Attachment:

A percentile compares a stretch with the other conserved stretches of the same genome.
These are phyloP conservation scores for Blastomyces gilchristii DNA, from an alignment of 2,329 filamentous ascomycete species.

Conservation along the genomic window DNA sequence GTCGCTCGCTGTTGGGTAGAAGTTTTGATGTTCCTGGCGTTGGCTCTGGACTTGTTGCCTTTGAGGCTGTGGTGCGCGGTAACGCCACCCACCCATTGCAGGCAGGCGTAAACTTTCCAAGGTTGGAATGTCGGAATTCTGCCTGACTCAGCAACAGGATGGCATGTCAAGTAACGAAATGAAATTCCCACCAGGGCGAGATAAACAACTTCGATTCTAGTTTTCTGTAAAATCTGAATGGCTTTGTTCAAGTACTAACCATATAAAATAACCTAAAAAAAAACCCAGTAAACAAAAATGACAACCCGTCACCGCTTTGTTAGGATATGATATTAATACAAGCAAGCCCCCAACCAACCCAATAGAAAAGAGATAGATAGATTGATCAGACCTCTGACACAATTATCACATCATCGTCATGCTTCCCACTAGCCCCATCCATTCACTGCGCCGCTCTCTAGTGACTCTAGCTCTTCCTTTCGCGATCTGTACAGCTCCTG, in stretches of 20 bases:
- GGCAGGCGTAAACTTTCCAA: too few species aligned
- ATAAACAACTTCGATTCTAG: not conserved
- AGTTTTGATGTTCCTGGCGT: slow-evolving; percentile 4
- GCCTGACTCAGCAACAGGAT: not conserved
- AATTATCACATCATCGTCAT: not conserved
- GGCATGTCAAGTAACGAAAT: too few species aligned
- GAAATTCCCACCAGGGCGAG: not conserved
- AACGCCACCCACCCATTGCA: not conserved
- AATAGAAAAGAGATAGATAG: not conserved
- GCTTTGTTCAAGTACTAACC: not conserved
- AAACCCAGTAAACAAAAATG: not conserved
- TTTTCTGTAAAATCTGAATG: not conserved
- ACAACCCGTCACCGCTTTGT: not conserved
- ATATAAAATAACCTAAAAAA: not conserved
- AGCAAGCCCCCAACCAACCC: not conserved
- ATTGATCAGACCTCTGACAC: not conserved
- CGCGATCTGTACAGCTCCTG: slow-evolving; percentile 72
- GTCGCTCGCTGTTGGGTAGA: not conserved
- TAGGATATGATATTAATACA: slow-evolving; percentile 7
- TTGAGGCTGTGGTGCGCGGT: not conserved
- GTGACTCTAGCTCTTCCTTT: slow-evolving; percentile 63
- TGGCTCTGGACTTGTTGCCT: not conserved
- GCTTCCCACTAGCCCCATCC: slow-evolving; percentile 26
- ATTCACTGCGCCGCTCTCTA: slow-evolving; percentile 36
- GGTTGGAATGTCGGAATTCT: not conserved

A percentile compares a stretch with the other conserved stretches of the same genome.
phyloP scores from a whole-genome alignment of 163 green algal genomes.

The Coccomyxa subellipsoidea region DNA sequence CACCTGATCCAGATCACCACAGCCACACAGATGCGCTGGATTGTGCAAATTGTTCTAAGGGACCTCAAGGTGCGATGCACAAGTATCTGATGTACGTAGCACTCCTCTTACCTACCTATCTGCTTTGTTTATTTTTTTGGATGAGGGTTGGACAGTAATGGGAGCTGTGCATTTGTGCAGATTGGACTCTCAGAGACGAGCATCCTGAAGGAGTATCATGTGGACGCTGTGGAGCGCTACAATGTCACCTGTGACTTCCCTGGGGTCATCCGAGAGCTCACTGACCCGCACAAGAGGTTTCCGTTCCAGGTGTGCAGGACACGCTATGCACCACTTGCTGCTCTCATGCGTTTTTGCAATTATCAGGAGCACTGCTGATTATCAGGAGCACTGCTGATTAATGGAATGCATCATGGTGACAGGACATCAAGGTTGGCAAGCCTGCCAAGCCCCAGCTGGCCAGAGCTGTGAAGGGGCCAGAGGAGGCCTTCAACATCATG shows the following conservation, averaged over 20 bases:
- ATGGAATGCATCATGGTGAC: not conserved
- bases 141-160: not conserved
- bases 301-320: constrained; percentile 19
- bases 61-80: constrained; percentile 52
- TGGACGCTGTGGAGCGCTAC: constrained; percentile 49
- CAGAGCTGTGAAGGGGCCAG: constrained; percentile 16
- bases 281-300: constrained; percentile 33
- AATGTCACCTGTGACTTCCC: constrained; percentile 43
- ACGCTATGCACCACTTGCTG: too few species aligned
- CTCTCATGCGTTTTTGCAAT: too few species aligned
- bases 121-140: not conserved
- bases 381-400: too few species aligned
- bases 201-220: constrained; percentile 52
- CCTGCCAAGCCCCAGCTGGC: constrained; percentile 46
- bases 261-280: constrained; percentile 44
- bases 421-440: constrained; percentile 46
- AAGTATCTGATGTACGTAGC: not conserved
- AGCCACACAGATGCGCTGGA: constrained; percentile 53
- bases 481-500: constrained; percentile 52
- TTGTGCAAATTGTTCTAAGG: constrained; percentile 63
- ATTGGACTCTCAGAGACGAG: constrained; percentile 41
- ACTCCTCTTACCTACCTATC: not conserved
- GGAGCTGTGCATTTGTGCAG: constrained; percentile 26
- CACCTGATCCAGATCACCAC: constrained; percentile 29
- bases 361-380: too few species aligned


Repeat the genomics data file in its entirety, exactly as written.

A percentile compares a stretch with the other conserved stretches of the same genome.
These are phyloP conservation scores for Blastomyces gilchristii DNA, from an alignment of 2,329 filamentous ascomycete species.

Conservation along the genomic window DNA sequence GTCGCTCGCTGTTGGGTAGAAGTTTTGATGTTCCTGGCGTTGGCTCTGGACTTGTTGCCTTTGAGGCTGTGGTGCGCGGTAACGCCACCCACCCATTGCAGGCAGGCGTAAACTTTCCAAGGTTGGAATGTCGGAATTCTGCCTGACTCAGCAACAGGATGGCATGTCAAGTAACGAAATGAAATTCCCACCAGGGCGAGATAAACAACTTCGATTCTAGTTTTCTGTAAAATCTGAATGGCTTTGTTCAAGTACTAACCATATAAAATAACCTAAAAAAAAACCCAGTAAACAAAAATGACAACCCGTCACCGCTTTGTTAGGATATGATATTAATACAAGCAAGCCCCCAACCAACCCAATAGAAAAGAGATAGATAGATTGATCAGACCTCTGACACAATTATCACATCATCGTCATGCTTCCCACTAGCCCCATCCATTCACTGCGCCGCTCTCTAGTGACTCTAGCTCTTCCTTTCGCGATCTGTACAGCTCCTG, in stretches of 20 bases:
- GGCAGGCGTAAACTTTCCAA: too few species aligned
- ATAAACAACTTCGATTCTAG: not conserved
- AGTTTTGATGTTCCTGGCGT: slow-evolving; percentile 4
- GCCTGACTCAGCAACAGGAT: not conserved
- AATTATCACATCATCGTCAT: not conserved
- GGCATGTCAAGTAACGAAAT: too few species aligned
- GAAATTCCCACCAGGGCGAG: not conserved
- AACGCCACCCACCCATTGCA: not conserved
- AATAGAAAAGAGATAGATAG: not conserved
- GCTTTGTTCAAGTACTAACC: not conserved
- AAACCCAGTAAACAAAAATG: not conserved
- TTTTCTGTAAAATCTGAATG: not conserved
- ACAACCCGTCACCGCTTTGT: not conserved
- ATATAAAATAACCTAAAAAA: not conserved
- AGCAAGCCCCCAACCAACCC: not conserved
- ATTGATCAGACCTCTGACAC: not conserved
- CGCGATCTGTACAGCTCCTG: slow-evolving; percentile 72
- GTCGCTCGCTGTTGGGTAGA: not conserved
- TAGGATATGATATTAATACA: slow-evolving; percentile 7
- TTGAGGCTGTGGTGCGCGGT: not conserved
- GTGACTCTAGCTCTTCCTTT: slow-evolving; percentile 63
- TGGCTCTGGACTTGTTGCCT: not conserved
- GCTTCCCACTAGCCCCATCC: slow-evolving; percentile 26
- ATTCACTGCGCCGCTCTCTA: slow-evolving; percentile 36
- GGTTGGAATGTCGGAATTCT: not conserved

A percentile compares a stretch with the other conserved stretches of the same genome.
phyloP scores from a whole-genome alignment of 163 green algal genomes.

The Coccomyxa subellipsoidea region DNA sequence CACCTGATCCAGATCACCACAGCCACACAGATGCGCTGGATTGTGCAAATTGTTCTAAGGGACCTCAAGGTGCGATGCACAAGTATCTGATGTACGTAGCACTCCTCTTACCTACCTATCTGCTTTGTTTATTTTTTTGGATGAGGGTTGGACAGTAATGGGAGCTGTGCATTTGTGCAGATTGGACTCTCAGAGACGAGCATCCTGAAGGAGTATCATGTGGACGCTGTGGAGCGCTACAATGTCACCTGTGACTTCCCTGGGGTCATCCGAGAGCTCACTGACCCGCACAAGAGGTTTCCGTTCCAGGTGTGCAGGACACGCTATGCACCACTTGCTGCTCTCATGCGTTTTTGCAATTATCAGGAGCACTGCTGATTATCAGGAGCACTGCTGATTAATGGAATGCATCATGGTGACAGGACATCAAGGTTGGCAAGCCTGCCAAGCCCCAGCTGGCCAGAGCTGTGAAGGGGCCAGAGGAGGCCTTCAACATCATG shows the following conservation, averaged over 20 bases:
- ATGGAATGCATCATGGTGAC: not conserved
- bases 141-160: not conserved
- bases 301-320: constrained; percentile 19
- bases 61-80: constrained; percentile 52
- TGGACGCTGTGGAGCGCTAC: constrained; percentile 49
- CAGAGCTGTGAAGGGGCCAG: constrained; percentile 16
- bases 281-300: constrained; percentile 33
- AATGTCACCTGTGACTTCCC: constrained; percentile 43
- ACGCTATGCACCACTTGCTG: too few species aligned
- CTCTCATGCGTTTTTGCAAT: too few species aligned
- bases 121-140: not conserved
- bases 381-400: too few species aligned
- bases 201-220: constrained; percentile 52
- CCTGCCAAGCCCCAGCTGGC: constrained; percentile 46
- bases 261-280: constrained; percentile 44
- bases 421-440: constrained; percentile 46
- AAGTATCTGATGTACGTAGC: not conserved
- AGCCACACAGATGCGCTGGA: constrained; percentile 53
- bases 481-500: constrained; percentile 52
- TTGTGCAAATTGTTCTAAGG: constrained; percentile 63
- ATTGGACTCTCAGAGACGAG: constrained; percentile 41
- ACTCCTCTTACCTACCTATC: not conserved
- GGAGCTGTGCATTTGTGCAG: constrained; percentile 26
- CACCTGATCCAGATCACCAC: constrained; percentile 29
- bases 361-380: too few species aligned